Corporations and their Governance

TRCompanies formed after 1 July 1998 can have a simple set of rules known as “a Constitution” in place of what was previously called “Memorandum and Articles of Association”.

If a proprietary company does not adopt a Constitution, they will be automatically governed by the Replaceable Rules as outlined in the Corporations Act 2001.

Most companies have a Constitution which is drawn up prior to the registration of the company. The Constitution has the effect of a contract between:

  • the company and each shareholder;
  • the company and each director;
  • the company and the company’s secretary;
  • a shareholder and each other shareholder.

A company adopts a Constitution on registration of the company provided each person who agrees to become a shareholder agrees in writing to the terms of the Constitution.

A company may modify or repeal its Constitution, or a provision of its Constitution by passing a special resolution. A special resolution requires at least 21 days notice and the agreement of a 75% majority of votes cast.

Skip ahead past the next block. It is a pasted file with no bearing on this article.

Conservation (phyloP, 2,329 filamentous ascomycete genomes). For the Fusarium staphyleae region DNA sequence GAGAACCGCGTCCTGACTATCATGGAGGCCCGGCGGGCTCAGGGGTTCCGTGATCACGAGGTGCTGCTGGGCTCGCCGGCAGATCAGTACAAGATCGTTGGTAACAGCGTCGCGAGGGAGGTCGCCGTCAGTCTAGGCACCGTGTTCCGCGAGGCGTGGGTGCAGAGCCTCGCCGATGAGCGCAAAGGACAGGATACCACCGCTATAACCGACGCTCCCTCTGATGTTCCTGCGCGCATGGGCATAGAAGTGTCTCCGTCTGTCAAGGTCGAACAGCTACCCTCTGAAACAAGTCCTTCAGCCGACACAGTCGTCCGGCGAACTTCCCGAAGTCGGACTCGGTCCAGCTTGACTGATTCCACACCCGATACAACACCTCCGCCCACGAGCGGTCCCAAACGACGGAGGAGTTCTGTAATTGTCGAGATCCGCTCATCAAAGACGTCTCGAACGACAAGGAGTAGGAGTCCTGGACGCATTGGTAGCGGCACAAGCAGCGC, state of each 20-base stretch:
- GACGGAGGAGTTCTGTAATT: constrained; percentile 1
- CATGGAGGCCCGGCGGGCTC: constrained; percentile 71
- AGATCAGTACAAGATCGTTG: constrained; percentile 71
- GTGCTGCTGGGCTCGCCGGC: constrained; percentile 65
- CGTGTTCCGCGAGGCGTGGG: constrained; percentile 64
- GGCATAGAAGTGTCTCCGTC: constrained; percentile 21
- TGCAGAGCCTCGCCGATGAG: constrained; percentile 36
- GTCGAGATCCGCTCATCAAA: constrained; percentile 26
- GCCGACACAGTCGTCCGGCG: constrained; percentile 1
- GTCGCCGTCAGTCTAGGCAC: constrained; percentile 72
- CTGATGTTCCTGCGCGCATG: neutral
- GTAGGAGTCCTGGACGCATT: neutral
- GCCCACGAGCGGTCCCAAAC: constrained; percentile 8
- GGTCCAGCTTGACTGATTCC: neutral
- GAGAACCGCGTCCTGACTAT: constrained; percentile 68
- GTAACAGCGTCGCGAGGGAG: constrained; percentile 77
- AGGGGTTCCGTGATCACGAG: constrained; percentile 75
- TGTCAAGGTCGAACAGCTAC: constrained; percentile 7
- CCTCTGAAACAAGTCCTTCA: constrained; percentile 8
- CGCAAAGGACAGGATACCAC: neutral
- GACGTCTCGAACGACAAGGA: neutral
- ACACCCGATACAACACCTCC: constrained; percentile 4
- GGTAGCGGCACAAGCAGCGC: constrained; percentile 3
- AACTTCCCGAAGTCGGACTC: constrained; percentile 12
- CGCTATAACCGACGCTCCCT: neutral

Special purpose companies such as a superannuation trustee are required to have a Constitution designed for that company.

A corporation can however take advantage of the Replaceable Rules set out in the Corporations Act to govern its internal management, however in our view a company should have a modern constitution that takes account of changes in the law and our changing world. It is not difficult to update a company’s constitution.

It is important to note however that the Replaceable Rules do not apply where the same person is the sole director and shareholder. These companies must use a Constitution.

If you have any enquiries regarding the operation of corporations, then please contact our business law team at Everingham Solomons where Helping You is Our Business.

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